Published Thursday, July 25, 1996, in the Miami Herald.

Havana police are targeting us, young Cubans say

Herald Staff Writer

Young men and women are being targeted by Cuban police in what appears to be a campaign of intimidation, sources in Havana have told The Herald.

Almost daily and generally at night, police round up young people on the streets of the capital without explanation, the sources said. The detainees are taken to a police station and released the following morning, they said.

The authorities ``are trying to create panic among young people, to keep us from getting together,'' said Jose Manuel, 24, who asked that his surname not be published.

The sidewalk outside the popular Karachi Disco is a frequent stopping place for the police vans, Jose Manuel said. He said disco-goers getting a breath of fresh air on the sidewalk are frequently caught in the roundups.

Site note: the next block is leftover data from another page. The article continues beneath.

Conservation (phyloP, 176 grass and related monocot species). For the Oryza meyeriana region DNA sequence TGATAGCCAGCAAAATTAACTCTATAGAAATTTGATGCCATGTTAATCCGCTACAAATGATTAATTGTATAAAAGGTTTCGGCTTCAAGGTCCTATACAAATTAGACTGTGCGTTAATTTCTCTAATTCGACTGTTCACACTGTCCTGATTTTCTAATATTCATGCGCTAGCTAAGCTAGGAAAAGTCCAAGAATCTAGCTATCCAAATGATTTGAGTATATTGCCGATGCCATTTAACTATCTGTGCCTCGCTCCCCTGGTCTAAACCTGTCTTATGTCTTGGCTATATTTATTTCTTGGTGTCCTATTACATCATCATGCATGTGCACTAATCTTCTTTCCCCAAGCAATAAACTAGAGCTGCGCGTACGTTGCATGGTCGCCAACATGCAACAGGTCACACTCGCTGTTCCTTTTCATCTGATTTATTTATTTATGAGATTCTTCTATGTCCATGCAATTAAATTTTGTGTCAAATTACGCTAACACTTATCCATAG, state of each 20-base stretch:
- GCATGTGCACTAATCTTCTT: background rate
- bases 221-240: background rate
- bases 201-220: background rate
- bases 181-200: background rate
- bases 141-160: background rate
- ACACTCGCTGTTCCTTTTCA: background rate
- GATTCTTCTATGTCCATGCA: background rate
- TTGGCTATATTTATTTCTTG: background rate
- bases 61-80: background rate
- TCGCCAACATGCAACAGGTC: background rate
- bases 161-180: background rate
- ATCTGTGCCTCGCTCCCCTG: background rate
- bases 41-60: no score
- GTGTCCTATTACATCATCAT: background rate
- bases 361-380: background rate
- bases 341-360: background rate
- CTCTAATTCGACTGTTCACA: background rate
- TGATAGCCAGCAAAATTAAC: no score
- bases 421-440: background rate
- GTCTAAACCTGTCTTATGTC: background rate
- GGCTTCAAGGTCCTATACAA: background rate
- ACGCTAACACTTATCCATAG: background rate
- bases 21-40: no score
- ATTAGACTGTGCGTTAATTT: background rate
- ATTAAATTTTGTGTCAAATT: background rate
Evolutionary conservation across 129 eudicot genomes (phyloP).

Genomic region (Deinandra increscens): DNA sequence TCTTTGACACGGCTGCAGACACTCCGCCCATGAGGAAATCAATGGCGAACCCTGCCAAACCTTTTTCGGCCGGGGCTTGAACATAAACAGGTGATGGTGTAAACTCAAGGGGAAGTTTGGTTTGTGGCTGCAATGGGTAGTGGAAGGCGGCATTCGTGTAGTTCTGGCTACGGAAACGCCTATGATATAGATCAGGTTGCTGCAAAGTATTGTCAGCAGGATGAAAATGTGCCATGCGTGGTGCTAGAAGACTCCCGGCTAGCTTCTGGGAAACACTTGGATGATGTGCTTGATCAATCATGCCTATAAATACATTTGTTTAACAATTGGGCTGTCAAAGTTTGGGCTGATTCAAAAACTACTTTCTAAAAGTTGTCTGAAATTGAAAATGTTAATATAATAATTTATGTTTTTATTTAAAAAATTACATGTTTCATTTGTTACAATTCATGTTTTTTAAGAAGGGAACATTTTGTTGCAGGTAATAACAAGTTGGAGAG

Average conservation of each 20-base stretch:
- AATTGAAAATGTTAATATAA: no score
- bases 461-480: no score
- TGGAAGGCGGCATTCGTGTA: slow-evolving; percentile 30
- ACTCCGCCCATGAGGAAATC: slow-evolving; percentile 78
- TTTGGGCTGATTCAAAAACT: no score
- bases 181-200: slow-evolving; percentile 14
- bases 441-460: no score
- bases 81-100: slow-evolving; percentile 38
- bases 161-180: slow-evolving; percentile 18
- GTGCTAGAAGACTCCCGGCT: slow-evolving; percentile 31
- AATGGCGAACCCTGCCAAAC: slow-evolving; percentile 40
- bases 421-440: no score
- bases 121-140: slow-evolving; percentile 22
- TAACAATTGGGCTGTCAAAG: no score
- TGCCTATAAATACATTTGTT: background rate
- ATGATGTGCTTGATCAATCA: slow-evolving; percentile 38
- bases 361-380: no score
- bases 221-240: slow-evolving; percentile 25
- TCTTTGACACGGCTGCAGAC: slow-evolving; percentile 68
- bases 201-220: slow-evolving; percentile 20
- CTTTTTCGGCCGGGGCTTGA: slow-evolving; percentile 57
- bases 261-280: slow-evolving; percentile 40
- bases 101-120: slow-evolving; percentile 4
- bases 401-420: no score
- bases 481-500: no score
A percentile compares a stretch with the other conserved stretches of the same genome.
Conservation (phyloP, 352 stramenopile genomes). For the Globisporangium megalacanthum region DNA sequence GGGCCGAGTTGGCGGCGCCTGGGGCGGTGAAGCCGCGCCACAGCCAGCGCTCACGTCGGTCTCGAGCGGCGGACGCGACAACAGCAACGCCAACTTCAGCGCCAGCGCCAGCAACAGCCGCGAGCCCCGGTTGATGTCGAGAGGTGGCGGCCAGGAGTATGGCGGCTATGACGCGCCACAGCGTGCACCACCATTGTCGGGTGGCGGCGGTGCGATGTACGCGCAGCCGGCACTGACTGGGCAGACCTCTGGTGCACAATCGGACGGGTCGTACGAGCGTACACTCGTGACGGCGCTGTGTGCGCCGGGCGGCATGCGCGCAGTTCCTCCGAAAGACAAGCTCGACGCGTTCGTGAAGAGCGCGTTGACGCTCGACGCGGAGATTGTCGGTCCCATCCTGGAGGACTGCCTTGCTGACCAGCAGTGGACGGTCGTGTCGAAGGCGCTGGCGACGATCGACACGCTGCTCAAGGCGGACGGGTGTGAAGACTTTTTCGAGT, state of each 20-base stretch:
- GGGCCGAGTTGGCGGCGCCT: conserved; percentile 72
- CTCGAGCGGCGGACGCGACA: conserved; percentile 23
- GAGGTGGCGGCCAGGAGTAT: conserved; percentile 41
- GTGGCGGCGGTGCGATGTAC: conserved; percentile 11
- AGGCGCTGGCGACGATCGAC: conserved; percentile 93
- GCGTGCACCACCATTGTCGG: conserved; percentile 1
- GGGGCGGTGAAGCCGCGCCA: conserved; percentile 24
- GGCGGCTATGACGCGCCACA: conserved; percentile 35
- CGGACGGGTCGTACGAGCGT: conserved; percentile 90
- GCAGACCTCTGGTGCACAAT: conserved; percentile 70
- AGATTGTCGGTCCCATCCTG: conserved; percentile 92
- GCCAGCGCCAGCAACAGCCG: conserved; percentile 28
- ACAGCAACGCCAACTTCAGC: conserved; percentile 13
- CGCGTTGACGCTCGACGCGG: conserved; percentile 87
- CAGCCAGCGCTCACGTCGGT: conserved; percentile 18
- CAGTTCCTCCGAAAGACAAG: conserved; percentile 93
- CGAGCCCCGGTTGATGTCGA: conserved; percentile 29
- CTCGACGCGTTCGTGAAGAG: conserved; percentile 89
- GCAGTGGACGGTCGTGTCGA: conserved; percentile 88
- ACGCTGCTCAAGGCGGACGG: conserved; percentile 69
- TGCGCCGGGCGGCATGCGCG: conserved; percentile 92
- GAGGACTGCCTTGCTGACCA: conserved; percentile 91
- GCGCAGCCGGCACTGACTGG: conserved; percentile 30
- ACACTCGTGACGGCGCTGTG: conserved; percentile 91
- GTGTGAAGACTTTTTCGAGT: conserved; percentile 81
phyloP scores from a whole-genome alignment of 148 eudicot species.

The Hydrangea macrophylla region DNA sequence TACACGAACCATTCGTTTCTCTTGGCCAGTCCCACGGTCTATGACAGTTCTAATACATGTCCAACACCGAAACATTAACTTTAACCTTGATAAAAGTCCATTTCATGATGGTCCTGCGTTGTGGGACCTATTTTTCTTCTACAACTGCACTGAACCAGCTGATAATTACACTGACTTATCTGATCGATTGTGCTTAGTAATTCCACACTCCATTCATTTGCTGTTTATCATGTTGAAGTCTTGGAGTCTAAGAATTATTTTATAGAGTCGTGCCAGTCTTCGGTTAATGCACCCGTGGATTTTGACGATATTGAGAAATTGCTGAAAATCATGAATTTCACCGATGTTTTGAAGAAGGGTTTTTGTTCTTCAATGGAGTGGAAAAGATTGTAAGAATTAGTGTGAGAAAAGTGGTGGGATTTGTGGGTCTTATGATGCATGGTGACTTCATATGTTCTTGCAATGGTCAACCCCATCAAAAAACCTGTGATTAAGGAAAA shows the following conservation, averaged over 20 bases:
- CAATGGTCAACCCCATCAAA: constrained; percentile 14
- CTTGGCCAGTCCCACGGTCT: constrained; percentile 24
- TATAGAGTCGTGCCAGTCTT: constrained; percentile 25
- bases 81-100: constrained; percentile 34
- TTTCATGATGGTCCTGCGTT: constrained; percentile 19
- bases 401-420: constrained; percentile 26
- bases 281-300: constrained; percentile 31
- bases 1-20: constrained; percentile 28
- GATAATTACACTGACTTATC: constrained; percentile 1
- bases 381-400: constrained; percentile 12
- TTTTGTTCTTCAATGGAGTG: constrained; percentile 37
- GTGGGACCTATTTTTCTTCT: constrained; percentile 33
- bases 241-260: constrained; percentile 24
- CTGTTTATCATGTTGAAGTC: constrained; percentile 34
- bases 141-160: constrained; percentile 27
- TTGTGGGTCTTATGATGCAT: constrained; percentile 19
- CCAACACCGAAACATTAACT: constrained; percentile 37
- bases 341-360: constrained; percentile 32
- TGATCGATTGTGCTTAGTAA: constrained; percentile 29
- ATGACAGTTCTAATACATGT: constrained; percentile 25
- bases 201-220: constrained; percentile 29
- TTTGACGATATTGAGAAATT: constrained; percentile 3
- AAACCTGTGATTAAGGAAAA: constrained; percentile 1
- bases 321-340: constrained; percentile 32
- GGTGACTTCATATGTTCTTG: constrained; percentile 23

Jose Manuel described his ordeal as ``extremely humiliating. We were marched into the station, hands tied behind our backs, concentration-camp style. [The police] took our personal belongings, removed our shoelaces and belts, and ordered us into a cell.''

At dawn, the detainees were released. No charges were filed, no explanations given, he said.

A similar incident occurred recently at the Deauville Hotel which also has a disco, Jose Manuel said. A police van pulled up to the disco, he said, but word spread among the customers ``and they ran out of the main door like cattle.''

Lucia Rodriguez, a Havana physician, told The Herald she had witnessed several such raids. Jose Manuel's account was confirmed by another young Cuban, who also asked that his name not be published.

Rafael Dausa, a spokesman for the Cuban Foreign Ministry, said the reports are false. The police will arrest people on the streets if they are engaged in illegal activities, such as prostitution, Dausa said, ``but they won't take anyone away just for hanging around.''

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1996 The Miami Herald.